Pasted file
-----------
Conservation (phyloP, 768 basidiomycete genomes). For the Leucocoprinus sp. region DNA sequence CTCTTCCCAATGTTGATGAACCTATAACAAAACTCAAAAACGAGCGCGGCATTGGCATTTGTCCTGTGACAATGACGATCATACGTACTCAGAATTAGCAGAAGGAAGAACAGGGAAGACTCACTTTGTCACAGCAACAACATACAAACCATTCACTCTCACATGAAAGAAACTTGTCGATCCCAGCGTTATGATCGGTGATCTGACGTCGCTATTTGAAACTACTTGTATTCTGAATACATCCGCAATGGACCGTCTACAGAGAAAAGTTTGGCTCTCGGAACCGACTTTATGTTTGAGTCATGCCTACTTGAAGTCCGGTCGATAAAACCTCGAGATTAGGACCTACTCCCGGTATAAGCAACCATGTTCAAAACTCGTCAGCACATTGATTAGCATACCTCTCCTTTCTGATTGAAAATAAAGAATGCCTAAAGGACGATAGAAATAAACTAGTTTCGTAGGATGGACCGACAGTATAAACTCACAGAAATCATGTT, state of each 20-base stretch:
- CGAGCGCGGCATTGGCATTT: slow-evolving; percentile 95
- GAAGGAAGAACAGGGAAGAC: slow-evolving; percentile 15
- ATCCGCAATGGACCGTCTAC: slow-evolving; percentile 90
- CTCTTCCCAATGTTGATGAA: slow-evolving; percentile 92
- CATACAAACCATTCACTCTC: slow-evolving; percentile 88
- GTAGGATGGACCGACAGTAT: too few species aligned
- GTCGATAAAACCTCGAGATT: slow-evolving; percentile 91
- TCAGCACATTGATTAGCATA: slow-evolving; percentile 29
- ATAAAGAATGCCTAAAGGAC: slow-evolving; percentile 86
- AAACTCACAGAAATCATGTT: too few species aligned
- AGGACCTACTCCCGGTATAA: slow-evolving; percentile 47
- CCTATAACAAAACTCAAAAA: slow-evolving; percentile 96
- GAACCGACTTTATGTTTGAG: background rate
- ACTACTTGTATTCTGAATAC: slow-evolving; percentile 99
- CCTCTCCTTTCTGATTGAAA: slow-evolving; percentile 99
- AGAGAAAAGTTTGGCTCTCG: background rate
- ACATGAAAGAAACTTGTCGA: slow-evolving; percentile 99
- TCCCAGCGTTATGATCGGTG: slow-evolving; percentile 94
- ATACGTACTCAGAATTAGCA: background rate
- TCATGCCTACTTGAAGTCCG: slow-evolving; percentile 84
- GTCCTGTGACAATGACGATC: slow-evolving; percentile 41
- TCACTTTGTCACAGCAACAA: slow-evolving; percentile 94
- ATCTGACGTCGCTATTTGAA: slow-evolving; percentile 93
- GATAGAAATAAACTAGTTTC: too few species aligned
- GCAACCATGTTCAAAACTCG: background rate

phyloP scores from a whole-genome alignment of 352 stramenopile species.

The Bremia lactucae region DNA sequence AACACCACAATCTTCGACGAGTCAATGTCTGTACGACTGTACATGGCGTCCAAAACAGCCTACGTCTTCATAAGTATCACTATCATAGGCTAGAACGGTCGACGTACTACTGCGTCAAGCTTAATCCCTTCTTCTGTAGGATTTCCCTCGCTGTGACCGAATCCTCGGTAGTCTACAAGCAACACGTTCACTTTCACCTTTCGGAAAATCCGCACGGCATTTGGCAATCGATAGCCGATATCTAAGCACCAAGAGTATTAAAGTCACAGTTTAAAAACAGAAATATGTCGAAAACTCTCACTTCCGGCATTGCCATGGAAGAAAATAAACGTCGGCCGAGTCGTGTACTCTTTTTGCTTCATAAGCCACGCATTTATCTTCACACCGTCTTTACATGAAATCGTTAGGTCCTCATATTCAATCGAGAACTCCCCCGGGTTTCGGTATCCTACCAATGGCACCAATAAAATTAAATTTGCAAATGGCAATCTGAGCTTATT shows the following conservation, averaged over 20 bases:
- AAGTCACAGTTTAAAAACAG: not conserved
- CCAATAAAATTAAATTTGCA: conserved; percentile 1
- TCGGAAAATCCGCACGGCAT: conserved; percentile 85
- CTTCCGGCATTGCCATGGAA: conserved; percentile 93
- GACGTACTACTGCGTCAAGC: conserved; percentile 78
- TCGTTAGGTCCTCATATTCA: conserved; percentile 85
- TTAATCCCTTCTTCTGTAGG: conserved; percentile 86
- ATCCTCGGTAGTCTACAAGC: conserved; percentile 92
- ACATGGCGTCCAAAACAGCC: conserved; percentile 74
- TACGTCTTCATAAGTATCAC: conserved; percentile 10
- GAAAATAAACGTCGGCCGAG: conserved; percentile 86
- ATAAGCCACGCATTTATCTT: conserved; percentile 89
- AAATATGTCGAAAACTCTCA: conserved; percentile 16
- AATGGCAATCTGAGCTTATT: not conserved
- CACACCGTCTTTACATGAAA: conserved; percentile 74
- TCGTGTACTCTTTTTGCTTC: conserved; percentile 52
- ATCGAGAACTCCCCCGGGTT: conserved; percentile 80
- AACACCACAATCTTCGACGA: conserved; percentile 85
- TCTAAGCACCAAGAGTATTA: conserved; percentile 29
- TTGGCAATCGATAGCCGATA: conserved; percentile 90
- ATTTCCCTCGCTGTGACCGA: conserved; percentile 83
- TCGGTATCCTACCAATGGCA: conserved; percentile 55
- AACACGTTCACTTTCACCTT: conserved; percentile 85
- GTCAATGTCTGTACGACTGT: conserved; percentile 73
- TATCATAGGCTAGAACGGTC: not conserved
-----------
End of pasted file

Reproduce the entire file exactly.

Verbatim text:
Conservation (phyloP, 768 basidiomycete genomes). For the Leucocoprinus sp. region DNA sequence CTCTTCCCAATGTTGATGAACCTATAACAAAACTCAAAAACGAGCGCGGCATTGGCATTTGTCCTGTGACAATGACGATCATACGTACTCAGAATTAGCAGAAGGAAGAACAGGGAAGACTCACTTTGTCACAGCAACAACATACAAACCATTCACTCTCACATGAAAGAAACTTGTCGATCCCAGCGTTATGATCGGTGATCTGACGTCGCTATTTGAAACTACTTGTATTCTGAATACATCCGCAATGGACCGTCTACAGAGAAAAGTTTGGCTCTCGGAACCGACTTTATGTTTGAGTCATGCCTACTTGAAGTCCGGTCGATAAAACCTCGAGATTAGGACCTACTCCCGGTATAAGCAACCATGTTCAAAACTCGTCAGCACATTGATTAGCATACCTCTCCTTTCTGATTGAAAATAAAGAATGCCTAAAGGACGATAGAAATAAACTAGTTTCGTAGGATGGACCGACAGTATAAACTCACAGAAATCATGTT, state of each 20-base stretch:
- CGAGCGCGGCATTGGCATTT: slow-evolving; percentile 95
- GAAGGAAGAACAGGGAAGAC: slow-evolving; percentile 15
- ATCCGCAATGGACCGTCTAC: slow-evolving; percentile 90
- CTCTTCCCAATGTTGATGAA: slow-evolving; percentile 92
- CATACAAACCATTCACTCTC: slow-evolving; percentile 88
- GTAGGATGGACCGACAGTAT: too few species aligned
- GTCGATAAAACCTCGAGATT: slow-evolving; percentile 91
- TCAGCACATTGATTAGCATA: slow-evolving; percentile 29
- ATAAAGAATGCCTAAAGGAC: slow-evolving; percentile 86
- AAACTCACAGAAATCATGTT: too few species aligned
- AGGACCTACTCCCGGTATAA: slow-evolving; percentile 47
- CCTATAACAAAACTCAAAAA: slow-evolving; percentile 96
- GAACCGACTTTATGTTTGAG: background rate
- ACTACTTGTATTCTGAATAC: slow-evolving; percentile 99
- CCTCTCCTTTCTGATTGAAA: slow-evolving; percentile 99
- AGAGAAAAGTTTGGCTCTCG: background rate
- ACATGAAAGAAACTTGTCGA: slow-evolving; percentile 99
- TCCCAGCGTTATGATCGGTG: slow-evolving; percentile 94
- ATACGTACTCAGAATTAGCA: background rate
- TCATGCCTACTTGAAGTCCG: slow-evolving; percentile 84
- GTCCTGTGACAATGACGATC: slow-evolving; percentile 41
- TCACTTTGTCACAGCAACAA: slow-evolving; percentile 94
- ATCTGACGTCGCTATTTGAA: slow-evolving; percentile 93
- GATAGAAATAAACTAGTTTC: too few species aligned
- GCAACCATGTTCAAAACTCG: background rate

phyloP scores from a whole-genome alignment of 352 stramenopile species.

The Bremia lactucae region DNA sequence AACACCACAATCTTCGACGAGTCAATGTCTGTACGACTGTACATGGCGTCCAAAACAGCCTACGTCTTCATAAGTATCACTATCATAGGCTAGAACGGTCGACGTACTACTGCGTCAAGCTTAATCCCTTCTTCTGTAGGATTTCCCTCGCTGTGACCGAATCCTCGGTAGTCTACAAGCAACACGTTCACTTTCACCTTTCGGAAAATCCGCACGGCATTTGGCAATCGATAGCCGATATCTAAGCACCAAGAGTATTAAAGTCACAGTTTAAAAACAGAAATATGTCGAAAACTCTCACTTCCGGCATTGCCATGGAAGAAAATAAACGTCGGCCGAGTCGTGTACTCTTTTTGCTTCATAAGCCACGCATTTATCTTCACACCGTCTTTACATGAAATCGTTAGGTCCTCATATTCAATCGAGAACTCCCCCGGGTTTCGGTATCCTACCAATGGCACCAATAAAATTAAATTTGCAAATGGCAATCTGAGCTTATT shows the following conservation, averaged over 20 bases:
- AAGTCACAGTTTAAAAACAG: not conserved
- CCAATAAAATTAAATTTGCA: conserved; percentile 1
- TCGGAAAATCCGCACGGCAT: conserved; percentile 85
- CTTCCGGCATTGCCATGGAA: conserved; percentile 93
- GACGTACTACTGCGTCAAGC: conserved; percentile 78
- TCGTTAGGTCCTCATATTCA: conserved; percentile 85
- TTAATCCCTTCTTCTGTAGG: conserved; percentile 86
- ATCCTCGGTAGTCTACAAGC: conserved; percentile 92
- ACATGGCGTCCAAAACAGCC: conserved; percentile 74
- TACGTCTTCATAAGTATCAC: conserved; percentile 10
- GAAAATAAACGTCGGCCGAG: conserved; percentile 86
- ATAAGCCACGCATTTATCTT: conserved; percentile 89
- AAATATGTCGAAAACTCTCA: conserved; percentile 16
- AATGGCAATCTGAGCTTATT: not conserved
- CACACCGTCTTTACATGAAA: conserved; percentile 74
- TCGTGTACTCTTTTTGCTTC: conserved; percentile 52
- ATCGAGAACTCCCCCGGGTT: conserved; percentile 80
- AACACCACAATCTTCGACGA: conserved; percentile 85
- TCTAAGCACCAAGAGTATTA: conserved; percentile 29
- TTGGCAATCGATAGCCGATA: conserved; percentile 90
- ATTTCCCTCGCTGTGACCGA: conserved; percentile 83
- TCGGTATCCTACCAATGGCA: conserved; percentile 55
- AACACGTTCACTTTCACCTT: conserved; percentile 85
- GTCAATGTCTGTACGACTGT: conserved; percentile 73
- TATCATAGGCTAGAACGGTC: not conserved